Punggol East sends signal of zero tolerance to PAP in by-election

Lee Li Lian

Hail the victorious Ah Lian

Huat ah! Congratulations to Lee Li Lian and what a victory this is for the Workers’ Party in the Punggol East by-election.

Chua Mui Hoong calls this a tipping point in the political landscape and a harbinger of more to come, but some may argue that the tipping point is already reached at General Election 2011 with WP’s victory in Aljunied GRC. But she is right that Punggol East has a demographic profile of the future, and the ruling People’s Action Party relies heavily on support from the baby boomer generation that can only diminish in coming years.

Indeed, this by-election result is one that should worry PAP, even if the media is keen to put this down to the so-called ‘by-election effect’. While in Aljunied the Workers’ Party fielded its star team, in Punggol East they managed to secure a convincing win with a candidate of lower profile in Ms Lee.

The victory is even sweeter when viewed in the context of a David vs Goliath battle of the likeable girl-next-door coming up against a candidate of impeccable credentials backed by PAP heavyweights. The people are no longer swayed by successful surgeons, lawyers, government high-fliers or army generals from the PAP factory line. No amount of career success can make up for the dedication to serve and a true appreciation beyond lip service of the people’s concerns. For Dr Koh Poh Koon, the lessons will be to go easy on the sob stories and contrived kinship with Punggol, and realise that to proclaim his success as a product of meritocracy is as good as saying that he deserves his riches because he is more capable or works harder than all the Singaporeans who struggle to make ends meet.

Without taking the sheen off WP’s win, the Punggol East by-election result cannot be viewed in any other way than a total disaster for PAP. This is the worst case scenario it could possibly fear — that even with the presence of two other candidates creating a dilution of opposition votes, Ms Lee still managed to secured an absolute majority of over 50%. It would have been a lot less embarrassing if she had won in a close race with Dr Koh with, say, 49% to 47% where both candidates get less than half the votes. But as it turned out, the dilution was minimal and the mandate given to Ms Lee is clear.

What now for the Workers’ Party? In Aljunied, they garnered a 10.81% vote swing handing them the victory. In Punggol East, Ms Lee did even better with a 13.5% increase. The tide had not only turned, but is growing ever stronger. WP can now look realistically at continuing to grow its franchise by winning nearby wards it previously contested, assuming electoral boundaries don’t change. This includes Joo Chiat SMC, East Coast GRC and even Seng Kang West SMC where they achieved 48.99%, 45.17% and 41.92% respectively. All of these look increasingly possible now.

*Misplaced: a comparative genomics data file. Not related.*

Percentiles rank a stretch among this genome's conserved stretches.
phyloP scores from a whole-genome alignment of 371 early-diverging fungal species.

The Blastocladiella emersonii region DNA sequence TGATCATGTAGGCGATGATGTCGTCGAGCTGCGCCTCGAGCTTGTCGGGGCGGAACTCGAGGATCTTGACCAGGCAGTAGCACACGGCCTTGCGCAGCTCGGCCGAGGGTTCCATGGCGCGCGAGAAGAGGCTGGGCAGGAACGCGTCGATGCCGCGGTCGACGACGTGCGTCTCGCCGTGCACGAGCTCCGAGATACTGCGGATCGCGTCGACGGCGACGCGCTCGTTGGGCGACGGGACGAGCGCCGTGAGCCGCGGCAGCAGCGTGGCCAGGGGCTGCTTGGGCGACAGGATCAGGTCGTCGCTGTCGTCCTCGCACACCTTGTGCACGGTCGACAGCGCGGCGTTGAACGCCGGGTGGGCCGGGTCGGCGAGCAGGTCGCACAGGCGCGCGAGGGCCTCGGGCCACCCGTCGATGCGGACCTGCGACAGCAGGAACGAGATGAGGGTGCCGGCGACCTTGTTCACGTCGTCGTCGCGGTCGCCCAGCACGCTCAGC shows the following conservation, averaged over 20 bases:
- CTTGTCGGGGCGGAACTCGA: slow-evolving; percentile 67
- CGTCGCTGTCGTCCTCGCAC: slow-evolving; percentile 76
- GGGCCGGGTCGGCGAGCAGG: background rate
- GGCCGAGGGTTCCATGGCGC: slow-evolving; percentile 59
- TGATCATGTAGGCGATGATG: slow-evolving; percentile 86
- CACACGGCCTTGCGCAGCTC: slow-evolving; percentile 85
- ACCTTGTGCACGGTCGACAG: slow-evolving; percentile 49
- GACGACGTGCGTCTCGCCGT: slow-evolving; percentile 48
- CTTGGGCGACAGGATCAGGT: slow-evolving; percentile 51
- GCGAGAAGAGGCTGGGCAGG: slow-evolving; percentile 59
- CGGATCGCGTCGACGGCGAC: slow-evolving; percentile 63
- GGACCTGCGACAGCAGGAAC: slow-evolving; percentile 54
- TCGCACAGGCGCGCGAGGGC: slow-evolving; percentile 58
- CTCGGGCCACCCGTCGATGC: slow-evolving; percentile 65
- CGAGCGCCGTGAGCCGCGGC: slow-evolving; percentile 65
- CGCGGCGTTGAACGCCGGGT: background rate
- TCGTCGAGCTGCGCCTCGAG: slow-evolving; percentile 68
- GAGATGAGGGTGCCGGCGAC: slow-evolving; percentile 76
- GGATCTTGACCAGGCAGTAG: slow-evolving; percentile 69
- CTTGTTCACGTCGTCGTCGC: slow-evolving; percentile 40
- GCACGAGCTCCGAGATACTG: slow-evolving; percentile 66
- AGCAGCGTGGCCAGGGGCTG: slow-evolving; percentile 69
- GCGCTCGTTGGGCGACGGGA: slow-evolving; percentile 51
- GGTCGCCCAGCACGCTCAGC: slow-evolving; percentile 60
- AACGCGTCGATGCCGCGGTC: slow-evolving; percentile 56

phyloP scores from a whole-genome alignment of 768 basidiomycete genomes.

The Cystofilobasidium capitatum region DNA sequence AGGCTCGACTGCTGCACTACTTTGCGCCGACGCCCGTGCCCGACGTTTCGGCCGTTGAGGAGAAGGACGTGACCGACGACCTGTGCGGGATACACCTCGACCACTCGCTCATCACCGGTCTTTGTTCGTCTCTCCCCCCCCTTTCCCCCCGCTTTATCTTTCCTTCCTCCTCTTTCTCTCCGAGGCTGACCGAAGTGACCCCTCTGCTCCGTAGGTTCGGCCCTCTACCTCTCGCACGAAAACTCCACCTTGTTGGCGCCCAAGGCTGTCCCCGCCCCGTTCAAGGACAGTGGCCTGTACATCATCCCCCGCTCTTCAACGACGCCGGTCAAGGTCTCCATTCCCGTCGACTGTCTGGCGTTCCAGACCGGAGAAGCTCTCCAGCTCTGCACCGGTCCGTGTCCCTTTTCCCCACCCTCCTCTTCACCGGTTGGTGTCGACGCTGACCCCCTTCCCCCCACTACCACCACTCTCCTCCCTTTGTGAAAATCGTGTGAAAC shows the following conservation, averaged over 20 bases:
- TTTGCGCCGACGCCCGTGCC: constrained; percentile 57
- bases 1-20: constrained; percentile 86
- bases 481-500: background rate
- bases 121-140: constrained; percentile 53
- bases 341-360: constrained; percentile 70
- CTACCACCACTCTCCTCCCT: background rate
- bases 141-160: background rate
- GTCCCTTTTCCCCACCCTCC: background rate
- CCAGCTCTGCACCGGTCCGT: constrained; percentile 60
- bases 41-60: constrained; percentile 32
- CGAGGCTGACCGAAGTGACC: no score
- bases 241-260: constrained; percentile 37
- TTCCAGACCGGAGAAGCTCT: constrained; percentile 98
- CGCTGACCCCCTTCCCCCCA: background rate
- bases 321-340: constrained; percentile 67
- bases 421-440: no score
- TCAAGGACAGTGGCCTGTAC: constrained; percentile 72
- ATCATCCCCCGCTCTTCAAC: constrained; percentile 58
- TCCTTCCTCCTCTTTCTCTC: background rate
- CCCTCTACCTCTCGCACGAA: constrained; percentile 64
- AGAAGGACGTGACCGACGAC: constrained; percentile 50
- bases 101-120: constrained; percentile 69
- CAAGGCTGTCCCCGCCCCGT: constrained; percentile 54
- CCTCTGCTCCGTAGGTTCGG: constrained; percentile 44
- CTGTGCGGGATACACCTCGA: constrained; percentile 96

Also, the Workers’ Party has to stop selling itself merely as a check-and-balance on PAP and start presenting itself as a viable alternative government. Whether or not it actually believes this will happen any time soon, it must at least act like it will be ready. If not, it may suffer a reverse of the ‘by-election effect’ in future elections; that is, people who had voted for it may start voting for PAP for fear that WP could really end up forming the government.

Having said all these, WP must not get complacent. Given the criticism the party has attracted for not being vocal enough in parliament, the Punggol East victory will be seen as more of a rejection of PAP than voters giving WP credit for a job well done. It cannot simply ride on the discontent with the ruling party, especially with other opposition parties hot on its heels. Also, while WP may now have seven elected Members of Parliament, they are concentrated in just three constituencies with several of its party heavyweights in the same GRC team. It could just as easily lose these wards as it could win more in the next GE if its performance is not satisfactory.

Voters have now given a deserving ‘Punggol slap’ to PAP and sent a signal of zero tolerance for its mismanagement in the country’s affairs. Despite an ongoing national conversation and some policy changes since GE2011, it is clear that the people are no longer contented with just tweaks to the current system. How many can, or are prepared to, wait when they tell us that property prices will stabilise in a few years, that congestion will alleviate after more train lines are built, or that wages will rise when productivity measures finally bed in?

We need solutions now, or at least a clear acknowledge from the government that the problems are real and things have gone seriously wrong. PAP will do well with a major rethink of its ideology and we-know-best attitude before this political tide turns into an insurmountable torrent by the next general election.